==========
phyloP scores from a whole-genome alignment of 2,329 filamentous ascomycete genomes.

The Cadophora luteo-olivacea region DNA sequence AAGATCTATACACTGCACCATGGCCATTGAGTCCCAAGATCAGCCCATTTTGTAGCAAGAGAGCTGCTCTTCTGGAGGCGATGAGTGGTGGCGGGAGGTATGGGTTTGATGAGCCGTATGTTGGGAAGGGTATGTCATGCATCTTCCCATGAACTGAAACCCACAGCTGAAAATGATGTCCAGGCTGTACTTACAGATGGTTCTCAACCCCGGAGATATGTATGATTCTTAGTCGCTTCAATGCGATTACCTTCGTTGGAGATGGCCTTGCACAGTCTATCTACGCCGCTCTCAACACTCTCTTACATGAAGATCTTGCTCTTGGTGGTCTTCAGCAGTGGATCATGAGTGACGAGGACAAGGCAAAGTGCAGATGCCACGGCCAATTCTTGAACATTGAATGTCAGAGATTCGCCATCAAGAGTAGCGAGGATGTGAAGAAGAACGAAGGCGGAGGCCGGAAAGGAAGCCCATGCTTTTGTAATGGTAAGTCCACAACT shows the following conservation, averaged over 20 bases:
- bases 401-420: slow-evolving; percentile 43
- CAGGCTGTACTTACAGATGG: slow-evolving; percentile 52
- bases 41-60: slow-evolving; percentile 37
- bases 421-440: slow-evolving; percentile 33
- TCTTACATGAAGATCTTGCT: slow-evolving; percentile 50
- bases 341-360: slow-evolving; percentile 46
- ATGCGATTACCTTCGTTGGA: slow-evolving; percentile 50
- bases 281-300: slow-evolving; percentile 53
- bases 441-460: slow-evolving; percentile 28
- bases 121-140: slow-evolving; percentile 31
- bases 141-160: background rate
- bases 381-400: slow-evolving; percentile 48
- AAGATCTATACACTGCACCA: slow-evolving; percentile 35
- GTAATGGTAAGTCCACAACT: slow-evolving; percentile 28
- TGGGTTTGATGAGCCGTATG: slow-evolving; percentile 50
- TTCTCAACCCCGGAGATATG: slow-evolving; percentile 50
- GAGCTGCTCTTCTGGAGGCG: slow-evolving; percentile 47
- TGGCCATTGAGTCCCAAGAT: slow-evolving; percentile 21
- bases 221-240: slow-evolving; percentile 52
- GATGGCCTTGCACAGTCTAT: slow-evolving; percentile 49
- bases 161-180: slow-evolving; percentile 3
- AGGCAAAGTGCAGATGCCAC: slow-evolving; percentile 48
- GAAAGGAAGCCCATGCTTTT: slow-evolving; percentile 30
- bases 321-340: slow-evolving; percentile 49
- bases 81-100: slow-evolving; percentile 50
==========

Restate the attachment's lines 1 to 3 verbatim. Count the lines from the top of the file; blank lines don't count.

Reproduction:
phyloP scores from a whole-genome alignment of 2,329 filamentous ascomycete genomes.

The Cadophora luteo-olivacea region DNA sequence AAGATCTATACACTGCACCATGGCCATTGAGTCCCAAGATCAGCCCATTTTGTAGCAAGAGAGCTGCTCTTCTGGAGGCGATGAGTGGTGGCGGGAGGTATGGGTTTGATGAGCCGTATGTTGGGAAGGGTATGTCATGCATCTTCCCATGAACTGAAACCCACAGCTGAAAATGATGTCCAGGCTGTACTTACAGATGGTTCTCAACCCCGGAGATATGTATGATTCTTAGTCGCTTCAATGCGATTACCTTCGTTGGAGATGGCCTTGCACAGTCTATCTACGCCGCTCTCAACACTCTCTTACATGAAGATCTTGCTCTTGGTGGTCTTCAGCAGTGGATCATGAGTGACGAGGACAAGGCAAAGTGCAGATGCCACGGCCAATTCTTGAACATTGAATGTCAGAGATTCGCCATCAAGAGTAGCGAGGATGTGAAGAAGAACGAAGGCGGAGGCCGGAAAGGAAGCCCATGCTTTTGTAATGGTAAGTCCACAACT shows the following conservation, averaged over 20 bases:
- bases 401-420: slow-evolving; percentile 43